[Marxism] Charlie Schwartz and Richard Levins exchange

Michael Perelman michael at ecst.csuchico.edu
Thu Mar 16 20:55:02 MST 2006


Lou, as a fellow fan of the People's History of Science, you know that 
Conner shatters Schwarts's story.



On Thu, Mar 16, 2006 at 10:23:58PM -0500, Louis Proyect wrote:
> (Fascinating exchange between Richard Levins and Charlie Schwartz on the 
> Science for the People Mailing list connected to a thread on Islam and 
> science. Schwartz is physics professor emeritus at Berkeley. Levins is at 
> Harvard. Co-authored "Dialectical Biologist" with Richard Lewontin.)
> 
> Richard Levins trying to explain the rise of Europe:
> "Yes, but also recall that incipient developments toward capitalism in 15th 
> century China ( with the explorations of Cheng Ho) were suppressed by the 
> court and crushed definitively by the Manchu conquest."
> 
> Charlie Schwartz resonds:
> There is a story I heard many years ago about something that happened in 
> Portugal in the 15th century.  It seems that a low ranking son of the king 
> was interested in science and he established a research center which 
> specialized in developing techniques for more effective ocean travel.  One 
> of their successes was learning how to keep water drinkable for longer 
> voyages: 500 miles was the new span of their ships and you can see on a map 
> how they (the Portugese) then established colonies in Africa at 
> Guinea-Bissua, Angola and Mozambique - colonies that lasted for 500 
> years!  And when Columbus did his thing, the experts at that research 
> enclave immediately understood what it meant and were able to get Portugal 
> effective in the New World.
> 
> So much for the (impotent) role of the ruling class in science.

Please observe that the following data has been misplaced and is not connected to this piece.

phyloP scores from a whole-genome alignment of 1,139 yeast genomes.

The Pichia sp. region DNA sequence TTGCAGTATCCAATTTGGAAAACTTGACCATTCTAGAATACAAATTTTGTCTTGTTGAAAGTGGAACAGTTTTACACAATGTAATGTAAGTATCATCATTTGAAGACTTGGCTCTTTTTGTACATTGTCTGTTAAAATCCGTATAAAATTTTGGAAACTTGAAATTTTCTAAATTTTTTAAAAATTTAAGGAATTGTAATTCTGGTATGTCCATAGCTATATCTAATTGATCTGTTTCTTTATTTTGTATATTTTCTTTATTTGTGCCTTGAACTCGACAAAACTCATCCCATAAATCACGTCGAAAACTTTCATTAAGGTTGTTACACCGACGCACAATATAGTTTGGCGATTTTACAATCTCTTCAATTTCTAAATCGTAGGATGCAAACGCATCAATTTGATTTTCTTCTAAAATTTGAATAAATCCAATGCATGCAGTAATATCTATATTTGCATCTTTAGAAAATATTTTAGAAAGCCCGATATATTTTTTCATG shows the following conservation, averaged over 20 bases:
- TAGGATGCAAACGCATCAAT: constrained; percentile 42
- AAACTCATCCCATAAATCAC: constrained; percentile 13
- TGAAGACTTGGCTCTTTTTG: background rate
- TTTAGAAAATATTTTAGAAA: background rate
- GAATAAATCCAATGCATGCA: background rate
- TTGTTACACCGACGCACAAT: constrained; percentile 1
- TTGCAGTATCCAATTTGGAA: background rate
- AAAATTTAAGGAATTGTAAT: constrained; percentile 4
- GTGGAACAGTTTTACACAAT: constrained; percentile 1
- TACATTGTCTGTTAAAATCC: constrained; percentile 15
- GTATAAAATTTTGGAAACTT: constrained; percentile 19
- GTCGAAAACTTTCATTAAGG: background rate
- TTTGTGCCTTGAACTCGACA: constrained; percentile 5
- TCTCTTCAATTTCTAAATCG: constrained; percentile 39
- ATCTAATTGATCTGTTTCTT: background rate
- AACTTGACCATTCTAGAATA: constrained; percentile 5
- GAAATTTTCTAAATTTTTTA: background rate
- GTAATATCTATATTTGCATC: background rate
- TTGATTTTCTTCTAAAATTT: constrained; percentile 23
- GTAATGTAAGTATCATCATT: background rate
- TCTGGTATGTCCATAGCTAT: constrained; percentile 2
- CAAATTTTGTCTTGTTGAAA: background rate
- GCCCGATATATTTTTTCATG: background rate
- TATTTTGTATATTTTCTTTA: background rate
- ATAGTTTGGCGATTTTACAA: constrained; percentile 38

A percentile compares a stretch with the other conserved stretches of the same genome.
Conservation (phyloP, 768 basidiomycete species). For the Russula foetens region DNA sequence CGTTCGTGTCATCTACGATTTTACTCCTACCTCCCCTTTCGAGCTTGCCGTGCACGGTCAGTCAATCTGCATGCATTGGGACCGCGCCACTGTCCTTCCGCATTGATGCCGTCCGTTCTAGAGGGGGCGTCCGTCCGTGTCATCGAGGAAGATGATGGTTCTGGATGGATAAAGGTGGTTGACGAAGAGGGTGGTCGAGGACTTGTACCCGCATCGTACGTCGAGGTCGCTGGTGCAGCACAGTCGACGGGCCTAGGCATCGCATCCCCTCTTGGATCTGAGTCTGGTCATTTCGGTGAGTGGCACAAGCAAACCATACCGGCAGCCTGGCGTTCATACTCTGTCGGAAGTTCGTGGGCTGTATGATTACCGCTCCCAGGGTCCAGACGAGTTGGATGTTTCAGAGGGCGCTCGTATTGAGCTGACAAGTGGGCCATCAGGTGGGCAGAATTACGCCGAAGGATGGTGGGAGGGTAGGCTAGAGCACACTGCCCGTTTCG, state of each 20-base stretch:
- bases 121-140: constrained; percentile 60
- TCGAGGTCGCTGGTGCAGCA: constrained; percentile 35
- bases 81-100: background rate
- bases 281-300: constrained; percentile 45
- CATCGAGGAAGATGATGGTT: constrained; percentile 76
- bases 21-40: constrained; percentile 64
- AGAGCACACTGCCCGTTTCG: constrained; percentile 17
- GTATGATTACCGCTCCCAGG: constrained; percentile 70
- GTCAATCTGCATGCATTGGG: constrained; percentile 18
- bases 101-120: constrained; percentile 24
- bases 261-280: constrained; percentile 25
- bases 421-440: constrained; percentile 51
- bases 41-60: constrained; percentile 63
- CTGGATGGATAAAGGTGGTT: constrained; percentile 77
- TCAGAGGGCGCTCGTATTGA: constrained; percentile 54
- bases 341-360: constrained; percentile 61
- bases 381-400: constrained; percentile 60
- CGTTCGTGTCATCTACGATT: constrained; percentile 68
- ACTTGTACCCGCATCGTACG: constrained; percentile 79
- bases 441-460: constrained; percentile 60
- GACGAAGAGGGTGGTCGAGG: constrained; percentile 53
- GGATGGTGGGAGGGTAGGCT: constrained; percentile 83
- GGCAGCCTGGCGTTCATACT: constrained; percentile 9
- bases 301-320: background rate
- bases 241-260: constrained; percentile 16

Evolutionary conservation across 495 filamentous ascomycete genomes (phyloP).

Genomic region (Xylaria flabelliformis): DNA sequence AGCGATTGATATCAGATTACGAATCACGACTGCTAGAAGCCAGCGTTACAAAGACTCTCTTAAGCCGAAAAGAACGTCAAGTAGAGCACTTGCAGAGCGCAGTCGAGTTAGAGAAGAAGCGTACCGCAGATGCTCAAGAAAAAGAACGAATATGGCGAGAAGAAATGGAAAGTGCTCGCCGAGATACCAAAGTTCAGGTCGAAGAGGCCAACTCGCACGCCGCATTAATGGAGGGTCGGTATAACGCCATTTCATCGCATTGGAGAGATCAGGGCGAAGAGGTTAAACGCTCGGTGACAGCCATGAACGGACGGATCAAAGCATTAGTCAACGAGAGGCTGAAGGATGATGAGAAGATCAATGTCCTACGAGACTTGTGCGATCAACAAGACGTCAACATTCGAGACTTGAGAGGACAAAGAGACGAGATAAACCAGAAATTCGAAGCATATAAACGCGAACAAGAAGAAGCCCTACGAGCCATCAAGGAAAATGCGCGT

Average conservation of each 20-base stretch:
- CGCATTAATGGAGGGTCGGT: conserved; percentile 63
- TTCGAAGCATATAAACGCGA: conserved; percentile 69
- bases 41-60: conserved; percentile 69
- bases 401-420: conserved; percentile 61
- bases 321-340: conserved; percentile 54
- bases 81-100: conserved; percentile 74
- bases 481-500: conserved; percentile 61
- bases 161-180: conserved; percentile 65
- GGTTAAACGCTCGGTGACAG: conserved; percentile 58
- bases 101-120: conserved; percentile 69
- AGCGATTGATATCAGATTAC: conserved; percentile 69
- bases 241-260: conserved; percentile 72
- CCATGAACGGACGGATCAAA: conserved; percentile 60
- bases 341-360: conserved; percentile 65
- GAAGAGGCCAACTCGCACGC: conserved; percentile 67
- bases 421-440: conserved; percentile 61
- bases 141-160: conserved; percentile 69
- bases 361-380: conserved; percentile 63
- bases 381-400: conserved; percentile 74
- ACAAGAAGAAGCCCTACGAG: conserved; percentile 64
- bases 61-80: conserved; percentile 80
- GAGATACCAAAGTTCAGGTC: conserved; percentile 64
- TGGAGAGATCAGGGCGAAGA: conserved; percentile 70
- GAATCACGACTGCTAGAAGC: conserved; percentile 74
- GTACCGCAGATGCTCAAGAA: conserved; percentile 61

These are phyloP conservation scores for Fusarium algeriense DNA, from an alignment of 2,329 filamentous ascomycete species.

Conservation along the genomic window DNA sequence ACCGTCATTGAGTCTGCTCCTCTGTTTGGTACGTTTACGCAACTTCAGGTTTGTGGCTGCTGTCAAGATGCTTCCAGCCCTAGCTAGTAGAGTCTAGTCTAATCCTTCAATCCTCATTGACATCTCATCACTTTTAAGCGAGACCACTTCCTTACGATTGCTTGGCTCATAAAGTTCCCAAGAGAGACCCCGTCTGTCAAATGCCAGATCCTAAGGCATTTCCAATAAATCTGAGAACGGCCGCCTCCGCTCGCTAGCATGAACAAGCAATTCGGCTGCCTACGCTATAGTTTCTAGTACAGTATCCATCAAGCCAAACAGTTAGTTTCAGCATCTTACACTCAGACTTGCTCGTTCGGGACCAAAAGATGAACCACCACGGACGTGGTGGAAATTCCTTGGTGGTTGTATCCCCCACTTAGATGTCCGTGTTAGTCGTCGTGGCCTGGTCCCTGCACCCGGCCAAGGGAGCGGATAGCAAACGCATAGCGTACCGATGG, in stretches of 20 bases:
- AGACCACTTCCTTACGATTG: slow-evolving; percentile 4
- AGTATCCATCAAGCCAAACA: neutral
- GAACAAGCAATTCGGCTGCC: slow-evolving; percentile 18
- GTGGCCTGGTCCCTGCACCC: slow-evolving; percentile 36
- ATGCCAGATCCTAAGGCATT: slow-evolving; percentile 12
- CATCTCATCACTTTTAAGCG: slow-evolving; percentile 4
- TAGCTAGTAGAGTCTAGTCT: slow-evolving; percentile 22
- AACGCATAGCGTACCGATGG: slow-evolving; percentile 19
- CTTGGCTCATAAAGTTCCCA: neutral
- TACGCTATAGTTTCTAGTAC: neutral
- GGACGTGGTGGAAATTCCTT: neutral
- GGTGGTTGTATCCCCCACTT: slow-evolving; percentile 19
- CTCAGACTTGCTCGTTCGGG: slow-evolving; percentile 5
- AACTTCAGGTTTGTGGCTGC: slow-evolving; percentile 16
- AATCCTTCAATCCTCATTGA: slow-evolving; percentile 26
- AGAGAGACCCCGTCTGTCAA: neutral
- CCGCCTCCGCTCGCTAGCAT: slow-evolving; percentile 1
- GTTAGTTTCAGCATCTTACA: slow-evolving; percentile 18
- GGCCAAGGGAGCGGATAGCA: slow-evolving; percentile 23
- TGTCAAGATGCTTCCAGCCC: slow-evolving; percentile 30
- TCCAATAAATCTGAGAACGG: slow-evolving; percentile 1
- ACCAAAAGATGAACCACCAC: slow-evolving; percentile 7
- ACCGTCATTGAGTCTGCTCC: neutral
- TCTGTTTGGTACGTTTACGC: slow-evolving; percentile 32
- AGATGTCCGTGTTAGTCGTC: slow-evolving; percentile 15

> 
> But there is a second chapter to this story.  It seems that England decided 
> that this Portugese science laboratory was important. So they sent a 
> military expedition down there to steal everything they thought valuable 
> and destroy what was left.  And that, according to this story, led to the 
> birth of the most esteemed Royal Society.
> 
> Where did I hear this amazing story?  It was from my an MIT classmate, Hans 
> Mark, who went on to be Secretary of the Air Force and Chancellor of the 
> University of Texas.  When he told this ripe old tale in my class many 
> years ago, I congratulated him for his sophisticated Marxist view of 
> history; to which he responded with all sorts of denials.
> 
> Does anyone else know this story?  Is it accurate? What does it mean in 
> terms of this debate over the understanding of how science became 
> most  powerful in Europe?
> 
> Charlie
> 
> 
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-- 
Michael Perelman
Economics Department
California State University
Chico, CA 95929

Tel. 530-898-5321
E-Mail michael at ecst.csuchico.edu




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